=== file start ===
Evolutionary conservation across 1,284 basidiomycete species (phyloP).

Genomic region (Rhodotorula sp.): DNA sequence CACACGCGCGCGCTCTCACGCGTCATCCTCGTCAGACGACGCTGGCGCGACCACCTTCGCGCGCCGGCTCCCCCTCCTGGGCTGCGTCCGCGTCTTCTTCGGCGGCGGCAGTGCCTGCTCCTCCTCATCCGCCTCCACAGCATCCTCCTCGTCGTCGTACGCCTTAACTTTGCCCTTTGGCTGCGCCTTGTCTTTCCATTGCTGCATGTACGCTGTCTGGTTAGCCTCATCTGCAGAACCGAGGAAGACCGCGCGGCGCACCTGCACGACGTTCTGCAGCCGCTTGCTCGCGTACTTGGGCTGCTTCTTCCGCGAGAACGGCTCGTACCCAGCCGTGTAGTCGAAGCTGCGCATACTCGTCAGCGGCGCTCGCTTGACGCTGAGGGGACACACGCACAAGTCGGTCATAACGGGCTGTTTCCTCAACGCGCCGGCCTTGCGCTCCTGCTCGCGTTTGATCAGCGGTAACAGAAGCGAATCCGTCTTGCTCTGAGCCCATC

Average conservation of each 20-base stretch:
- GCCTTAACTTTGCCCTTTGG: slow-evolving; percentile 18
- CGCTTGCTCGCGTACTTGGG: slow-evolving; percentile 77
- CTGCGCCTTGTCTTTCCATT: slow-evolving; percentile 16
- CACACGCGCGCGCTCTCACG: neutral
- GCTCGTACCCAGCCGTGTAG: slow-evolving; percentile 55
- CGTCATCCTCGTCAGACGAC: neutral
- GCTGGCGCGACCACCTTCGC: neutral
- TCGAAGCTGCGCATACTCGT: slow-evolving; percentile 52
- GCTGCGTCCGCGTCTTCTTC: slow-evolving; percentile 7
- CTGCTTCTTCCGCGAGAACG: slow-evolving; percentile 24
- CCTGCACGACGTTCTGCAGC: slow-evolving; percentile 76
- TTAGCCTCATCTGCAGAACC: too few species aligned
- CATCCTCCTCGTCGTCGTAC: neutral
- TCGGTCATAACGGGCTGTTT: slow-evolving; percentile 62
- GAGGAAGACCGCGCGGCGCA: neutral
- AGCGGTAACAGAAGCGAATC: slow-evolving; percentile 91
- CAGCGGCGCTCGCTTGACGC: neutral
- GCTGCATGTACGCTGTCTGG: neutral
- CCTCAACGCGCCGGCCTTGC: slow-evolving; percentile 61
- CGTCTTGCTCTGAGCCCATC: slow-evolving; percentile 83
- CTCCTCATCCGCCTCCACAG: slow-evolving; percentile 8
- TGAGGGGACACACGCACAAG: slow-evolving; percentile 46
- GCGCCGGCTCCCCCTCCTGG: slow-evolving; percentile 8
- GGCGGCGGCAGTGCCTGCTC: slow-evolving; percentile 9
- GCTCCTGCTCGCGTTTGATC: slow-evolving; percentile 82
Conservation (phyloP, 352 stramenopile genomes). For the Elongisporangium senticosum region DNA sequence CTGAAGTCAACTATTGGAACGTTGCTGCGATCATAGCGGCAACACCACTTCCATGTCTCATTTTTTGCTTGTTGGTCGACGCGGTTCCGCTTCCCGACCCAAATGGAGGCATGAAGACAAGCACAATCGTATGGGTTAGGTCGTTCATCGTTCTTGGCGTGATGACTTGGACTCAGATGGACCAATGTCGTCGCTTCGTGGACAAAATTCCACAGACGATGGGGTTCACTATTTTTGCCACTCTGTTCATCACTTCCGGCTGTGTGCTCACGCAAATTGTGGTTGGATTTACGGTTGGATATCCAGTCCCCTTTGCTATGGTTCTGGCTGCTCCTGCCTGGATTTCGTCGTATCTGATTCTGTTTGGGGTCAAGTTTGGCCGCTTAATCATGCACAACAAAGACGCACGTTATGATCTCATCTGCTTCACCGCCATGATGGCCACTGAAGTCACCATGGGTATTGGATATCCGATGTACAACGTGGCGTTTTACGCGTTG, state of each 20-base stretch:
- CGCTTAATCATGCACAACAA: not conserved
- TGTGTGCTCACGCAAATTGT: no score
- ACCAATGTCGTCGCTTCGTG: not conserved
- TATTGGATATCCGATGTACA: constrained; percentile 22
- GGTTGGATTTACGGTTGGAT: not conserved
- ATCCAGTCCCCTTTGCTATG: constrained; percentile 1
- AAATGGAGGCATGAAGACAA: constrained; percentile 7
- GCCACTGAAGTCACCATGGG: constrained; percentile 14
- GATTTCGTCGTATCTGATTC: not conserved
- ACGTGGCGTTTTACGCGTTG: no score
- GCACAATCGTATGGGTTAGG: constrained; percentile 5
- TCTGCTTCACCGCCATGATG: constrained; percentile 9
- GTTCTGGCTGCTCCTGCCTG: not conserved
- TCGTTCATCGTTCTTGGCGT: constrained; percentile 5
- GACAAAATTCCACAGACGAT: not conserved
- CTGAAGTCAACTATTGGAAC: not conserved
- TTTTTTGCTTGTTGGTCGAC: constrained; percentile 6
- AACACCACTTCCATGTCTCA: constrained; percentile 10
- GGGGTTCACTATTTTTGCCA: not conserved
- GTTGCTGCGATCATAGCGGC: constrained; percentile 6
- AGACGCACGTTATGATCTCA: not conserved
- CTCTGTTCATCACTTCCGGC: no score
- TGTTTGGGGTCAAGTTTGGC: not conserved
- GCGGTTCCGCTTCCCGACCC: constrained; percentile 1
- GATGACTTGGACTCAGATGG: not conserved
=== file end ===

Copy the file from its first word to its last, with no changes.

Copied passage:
Evolutionary conservation across 1,284 basidiomycete species (phyloP).

Genomic region (Rhodotorula sp.): DNA sequence CACACGCGCGCGCTCTCACGCGTCATCCTCGTCAGACGACGCTGGCGCGACCACCTTCGCGCGCCGGCTCCCCCTCCTGGGCTGCGTCCGCGTCTTCTTCGGCGGCGGCAGTGCCTGCTCCTCCTCATCCGCCTCCACAGCATCCTCCTCGTCGTCGTACGCCTTAACTTTGCCCTTTGGCTGCGCCTTGTCTTTCCATTGCTGCATGTACGCTGTCTGGTTAGCCTCATCTGCAGAACCGAGGAAGACCGCGCGGCGCACCTGCACGACGTTCTGCAGCCGCTTGCTCGCGTACTTGGGCTGCTTCTTCCGCGAGAACGGCTCGTACCCAGCCGTGTAGTCGAAGCTGCGCATACTCGTCAGCGGCGCTCGCTTGACGCTGAGGGGACACACGCACAAGTCGGTCATAACGGGCTGTTTCCTCAACGCGCCGGCCTTGCGCTCCTGCTCGCGTTTGATCAGCGGTAACAGAAGCGAATCCGTCTTGCTCTGAGCCCATC

Average conservation of each 20-base stretch:
- GCCTTAACTTTGCCCTTTGG: slow-evolving; percentile 18
- CGCTTGCTCGCGTACTTGGG: slow-evolving; percentile 77
- CTGCGCCTTGTCTTTCCATT: slow-evolving; percentile 16
- CACACGCGCGCGCTCTCACG: neutral
- GCTCGTACCCAGCCGTGTAG: slow-evolving; percentile 55
- CGTCATCCTCGTCAGACGAC: neutral
- GCTGGCGCGACCACCTTCGC: neutral
- TCGAAGCTGCGCATACTCGT: slow-evolving; percentile 52
- GCTGCGTCCGCGTCTTCTTC: slow-evolving; percentile 7
- CTGCTTCTTCCGCGAGAACG: slow-evolving; percentile 24
- CCTGCACGACGTTCTGCAGC: slow-evolving; percentile 76
- TTAGCCTCATCTGCAGAACC: too few species aligned
- CATCCTCCTCGTCGTCGTAC: neutral
- TCGGTCATAACGGGCTGTTT: slow-evolving; percentile 62
- GAGGAAGACCGCGCGGCGCA: neutral
- AGCGGTAACAGAAGCGAATC: slow-evolving; percentile 91
- CAGCGGCGCTCGCTTGACGC: neutral
- GCTGCATGTACGCTGTCTGG: neutral
- CCTCAACGCGCCGGCCTTGC: slow-evolving; percentile 61
- CGTCTTGCTCTGAGCCCATC: slow-evolving; percentile 83
- CTCCTCATCCGCCTCCACAG: slow-evolving; percentile 8
- TGAGGGGACACACGCACAAG: slow-evolving; percentile 46
- GCGCCGGCTCCCCCTCCTGG: slow-evolving; percentile 8
- GGCGGCGGCAGTGCCTGCTC: slow-evolving; percentile 9
- GCTCCTGCTCGCGTTTGATC: slow-evolving; percentile 82
Conservation (phyloP, 352 stramenopile genomes). For the Elongisporangium senticosum region DNA sequence CTGAAGTCAACTATTGGAACGTTGCTGCGATCATAGCGGCAACACCACTTCCATGTCTCATTTTTTGCTTGTTGGTCGACGCGGTTCCGCTTCCCGACCCAAATGGAGGCATGAAGACAAGCACAATCGTATGGGTTAGGTCGTTCATCGTTCTTGGCGTGATGACTTGGACTCAGATGGACCAATGTCGTCGCTTCGTGGACAAAATTCCACAGACGATGGGGTTCACTATTTTTGCCACTCTGTTCATCACTTCCGGCTGTGTGCTCACGCAAATTGTGGTTGGATTTACGGTTGGATATCCAGTCCCCTTTGCTATGGTTCTGGCTGCTCCTGCCTGGATTTCGTCGTATCTGATTCTGTTTGGGGTCAAGTTTGGCCGCTTAATCATGCACAACAAAGACGCACGTTATGATCTCATCTGCTTCACCGCCATGATGGCCACTGAAGTCACCATGGGTATTGGATATCCGATGTACAACGTGGCGTTTTACGCGTTG, state of each 20-base stretch:
- CGCTTAATCATGCACAACAA: not conserved
- TGTGTGCTCACGCAAATTGT: no score
- ACCAATGTCGTCGCTTCGTG: not conserved
- TATTGGATATCCGATGTACA: constrained; percentile 22
- GGTTGGATTTACGGTTGGAT: not conserved
- ATCCAGTCCCCTTTGCTATG: constrained; percentile 1
- AAATGGAGGCATGAAGACAA: constrained; percentile 7
- GCCACTGAAGTCACCATGGG: constrained; percentile 14
- GATTTCGTCGTATCTGATTC: not conserved
- ACGTGGCGTTTTACGCGTTG: no score
- GCACAATCGTATGGGTTAGG: constrained; percentile 5
- TCTGCTTCACCGCCATGATG: constrained; percentile 9
- GTTCTGGCTGCTCCTGCCTG: not conserved
- TCGTTCATCGTTCTTGGCGT: constrained; percentile 5
- GACAAAATTCCACAGACGAT: not conserved
- CTGAAGTCAACTATTGGAAC: not conserved
- TTTTTTGCTTGTTGGTCGAC: constrained; percentile 6
- AACACCACTTCCATGTCTCA: constrained; percentile 10
- GGGGTTCACTATTTTTGCCA: not conserved
- GTTGCTGCGATCATAGCGGC: constrained; percentile 6
- AGACGCACGTTATGATCTCA: not conserved
- CTCTGTTCATCACTTCCGGC: no score
- TGTTTGGGGTCAAGTTTGGC: not conserved
- GCGGTTCCGCTTCCCGACCC: constrained; percentile 1
- GATGACTTGGACTCAGATGG: not conserved